To Do List. Detroit’s white population rises. Detroit’s white population rose by nearly 8,000 residents last year, the first significant increase since 1950, according to a Detroit News analysis of U.S.
Census Bureau data. The data, made public Wednesday, mark the first time census numbers have validated the perception that whites are returning to a city that is overwhelmingly black and one where the overall population continues to shrink. Many local leaders contend halting Detroit’s population loss is crucial, and the new census data shows that policies to lure people back to the city may be helping stem the city’s decline. “It verifies the energy you see in so many parts of Detroit and it’s great to hear,” said Kevin Boyle, a Pulitzer Prize-winning author and historian who studies the intersection of class, race, and politics in 20th-century America.
The Northwestern University professor grew up on Detroit’s east side. “I think it’s a trend. The influx of whites helped slow Detroit’s population decline last year. Crimes and Commissions. History may or may not repeat itself, but crisis-stricken politicians certainly do.
Documenting Detroit. I was born and raised in the city of Detroit, and the only place I’ve ever seen that physically reminds me of the city’s most desolated stretches is the Lower Ninth Ward, in New Orleans, post-Katrina.
In both cities you can find blocks and blocks with only one or two houses still standing in a sea of tall grass, where once there was a busy neighborhood. But Detroit wasn’t hit by any hurricane. Donald Trump and the White Nationalists. On July 23rd, Donald Trump’s red-white-and-navy-blue Boeing 757 touched down in Laredo, Texas, where the temperature was climbing to a hundred and four degrees.
In 1976, the Times introduced Trump, then a little-known builder, to readers as a “publicity shy” wunderkind who “looks ever so much like Robert Redford,” and quoted an admiring observation from the architect Der Scutt: “That Donald, he could sell sand to the Arabs.” What Social Scientists Learned from Katrina. The first time that David Kirk visited New Orleans after Hurricane Katrina was at the end of 2005.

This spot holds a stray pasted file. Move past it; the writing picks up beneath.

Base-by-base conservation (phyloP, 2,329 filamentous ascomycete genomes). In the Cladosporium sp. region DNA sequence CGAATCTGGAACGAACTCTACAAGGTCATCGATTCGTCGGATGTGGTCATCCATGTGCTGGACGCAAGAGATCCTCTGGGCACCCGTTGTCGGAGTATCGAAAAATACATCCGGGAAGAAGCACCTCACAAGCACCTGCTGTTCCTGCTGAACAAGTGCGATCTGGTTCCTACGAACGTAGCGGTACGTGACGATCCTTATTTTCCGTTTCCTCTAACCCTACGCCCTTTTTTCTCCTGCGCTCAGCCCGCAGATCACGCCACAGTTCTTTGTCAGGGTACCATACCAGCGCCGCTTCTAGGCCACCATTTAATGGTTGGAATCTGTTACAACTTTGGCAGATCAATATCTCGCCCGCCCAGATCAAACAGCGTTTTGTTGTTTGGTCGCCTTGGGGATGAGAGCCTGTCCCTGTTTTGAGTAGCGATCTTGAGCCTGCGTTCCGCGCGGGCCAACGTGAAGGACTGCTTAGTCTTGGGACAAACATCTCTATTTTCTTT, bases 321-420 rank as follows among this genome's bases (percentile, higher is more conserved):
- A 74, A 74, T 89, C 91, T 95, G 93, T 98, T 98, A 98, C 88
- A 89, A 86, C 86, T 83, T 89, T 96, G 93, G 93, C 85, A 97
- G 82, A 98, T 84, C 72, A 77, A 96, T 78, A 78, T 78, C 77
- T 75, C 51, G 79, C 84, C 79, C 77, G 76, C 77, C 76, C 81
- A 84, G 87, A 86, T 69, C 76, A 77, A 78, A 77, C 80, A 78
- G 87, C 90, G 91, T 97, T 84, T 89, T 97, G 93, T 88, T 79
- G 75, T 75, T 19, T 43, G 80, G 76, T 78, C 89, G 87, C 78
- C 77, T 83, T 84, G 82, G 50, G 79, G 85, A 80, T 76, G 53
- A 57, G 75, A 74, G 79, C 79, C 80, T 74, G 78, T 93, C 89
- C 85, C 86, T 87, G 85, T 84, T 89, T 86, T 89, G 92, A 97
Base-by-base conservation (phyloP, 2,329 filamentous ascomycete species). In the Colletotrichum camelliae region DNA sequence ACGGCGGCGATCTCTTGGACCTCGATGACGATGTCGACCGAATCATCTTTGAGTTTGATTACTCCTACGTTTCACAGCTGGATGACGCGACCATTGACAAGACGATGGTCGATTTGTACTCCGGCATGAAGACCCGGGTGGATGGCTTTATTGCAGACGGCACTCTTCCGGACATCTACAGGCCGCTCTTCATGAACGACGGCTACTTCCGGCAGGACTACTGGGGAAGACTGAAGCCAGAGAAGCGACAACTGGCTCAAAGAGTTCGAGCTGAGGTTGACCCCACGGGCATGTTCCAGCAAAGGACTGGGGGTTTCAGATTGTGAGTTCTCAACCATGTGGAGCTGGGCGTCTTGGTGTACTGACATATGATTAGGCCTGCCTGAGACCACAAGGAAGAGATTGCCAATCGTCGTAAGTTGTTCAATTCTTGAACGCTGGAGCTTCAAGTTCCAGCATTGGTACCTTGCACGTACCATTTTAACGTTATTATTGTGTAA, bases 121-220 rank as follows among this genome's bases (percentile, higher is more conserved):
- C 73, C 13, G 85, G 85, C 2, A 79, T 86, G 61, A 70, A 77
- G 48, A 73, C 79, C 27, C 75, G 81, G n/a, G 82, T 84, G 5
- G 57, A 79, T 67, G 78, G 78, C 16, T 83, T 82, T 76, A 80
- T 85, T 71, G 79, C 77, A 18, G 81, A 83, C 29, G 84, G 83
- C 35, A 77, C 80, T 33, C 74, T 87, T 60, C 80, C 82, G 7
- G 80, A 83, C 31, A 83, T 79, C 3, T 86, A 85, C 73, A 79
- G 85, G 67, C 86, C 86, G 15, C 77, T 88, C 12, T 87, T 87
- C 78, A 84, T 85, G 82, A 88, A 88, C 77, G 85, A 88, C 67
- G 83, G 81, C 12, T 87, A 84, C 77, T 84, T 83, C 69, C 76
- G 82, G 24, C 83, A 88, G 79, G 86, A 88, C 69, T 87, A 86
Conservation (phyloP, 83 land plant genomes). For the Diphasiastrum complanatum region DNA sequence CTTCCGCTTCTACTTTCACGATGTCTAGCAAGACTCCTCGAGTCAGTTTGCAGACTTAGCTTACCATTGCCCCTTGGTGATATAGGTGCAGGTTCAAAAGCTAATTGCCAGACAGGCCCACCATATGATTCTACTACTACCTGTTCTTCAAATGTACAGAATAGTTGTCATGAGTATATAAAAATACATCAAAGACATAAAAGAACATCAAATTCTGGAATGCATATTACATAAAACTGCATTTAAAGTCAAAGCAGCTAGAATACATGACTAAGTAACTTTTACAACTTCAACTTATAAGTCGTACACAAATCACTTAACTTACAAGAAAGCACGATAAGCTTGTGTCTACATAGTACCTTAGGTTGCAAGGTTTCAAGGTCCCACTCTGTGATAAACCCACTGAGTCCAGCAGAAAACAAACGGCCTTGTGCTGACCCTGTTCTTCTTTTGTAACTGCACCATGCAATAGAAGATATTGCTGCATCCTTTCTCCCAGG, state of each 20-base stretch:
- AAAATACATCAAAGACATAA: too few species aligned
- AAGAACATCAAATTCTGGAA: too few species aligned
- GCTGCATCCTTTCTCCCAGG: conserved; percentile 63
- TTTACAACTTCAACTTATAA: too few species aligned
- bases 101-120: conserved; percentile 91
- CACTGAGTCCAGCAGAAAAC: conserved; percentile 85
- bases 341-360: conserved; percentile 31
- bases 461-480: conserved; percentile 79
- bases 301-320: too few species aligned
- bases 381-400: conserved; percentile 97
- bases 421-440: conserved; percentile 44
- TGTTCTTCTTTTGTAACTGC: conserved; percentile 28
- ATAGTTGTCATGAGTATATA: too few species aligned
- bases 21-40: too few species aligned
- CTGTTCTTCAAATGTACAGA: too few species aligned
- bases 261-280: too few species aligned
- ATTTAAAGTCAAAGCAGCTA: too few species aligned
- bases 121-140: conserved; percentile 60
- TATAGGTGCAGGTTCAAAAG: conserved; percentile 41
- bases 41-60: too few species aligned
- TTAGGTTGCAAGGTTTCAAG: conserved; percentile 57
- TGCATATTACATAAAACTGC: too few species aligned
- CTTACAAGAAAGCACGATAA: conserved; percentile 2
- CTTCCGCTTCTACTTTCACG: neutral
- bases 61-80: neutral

His in-laws were from the city. Kirk and his wife visited them at Christmas, just four months after the storm hit, and then went back again on several more occasions throughout 2006. New Orleans was devastated. Thousands had fled. “I’ll admit I’d drive around the Lower Ninth, taking it all in, feeling a little guilty about being the gawking tourist,” Kirk said not long ago.
Kirk is a sociologist at the University of Oxford. “I worked my connections to see who would talk to me,” Kirk went on. City Life. Somewhere between the ball game played to an empty stadium and the arrest of six police officers on charges including manslaughter and murder, somewhere around the time that a leaked document suggested that a man who suffered a catastrophic spinal injury while in police custody had died of a self-inflicted wound, events in Baltimore slipped into the realm of the surreal.
It was not a particularly unfamiliar journey. For a long time, our domestic affairs, or at least the portion of them most explicitly tied to race, have resembled a nightmare doomed to be repeated until the underlying conflict is resolved. President Obama addressed that recurrence in a press conference at the White House last Tuesday, when he spoke about the death of Freddie Gray and what has euphemistically been called the “unrest” in Baltimore: Drop Dead, Detroit! For the past twenty-one years, L.
Brooks Patterson has governed Oakland County, a large, affluent suburb of Detroit. Oakland County embodies fiscal success as much as Detroit does financial ruin, and Patterson, the county executive, tends to behave as though his chief job in life were to never let anyone forget it. The Gentrification Effect. Using data from 1990, 2000 and 2010, Maciag found that in four major cities 50 percent or more of poor census tracts gentrified from 2000 to 2010: Portland, 58.1 percent; Washington, 51.9 percent; Minneapolis, 50.6 percent; and Seattle, 50 percent.
Other cities experiencing substantial gentrification were Denver, 42.1 percent; Austin, 39.7 percent; New York, 29.8 percent; Philadelphia, 28.7 percent; San Diego, 27.5 percent; Baltimore, 23.2 percent; and Boston, 21.1 percent. The migration of professionals, often with advanced degrees, into the core of the nation’s cities is graphically illustrated in a study conducted at the University of Virginia. ‘White Flight’ Has Reversed, Census Finds. The proportion of New York City residents who are white and non-Hispanic rose slightly last year, reversing more than a half-century of so-called white flight from the city, according to census figures released on Tuesday.
The share of non-Hispanic whites in the city had been shrinking since at least 1940. As the overall population grew, their ranks declined by 361,000 in the 1990s alone. Since 2000, though, their number has increased by more than 100,000. Half of that increase was recorded from 2006 to 2007. “The fact that it is not going down is the news,” said Joseph J. He described the turnaround as a testament to the city’s “diversity and ethnic heterogeneity” and said it “sets New York apart from many other older cities where this is not the case.”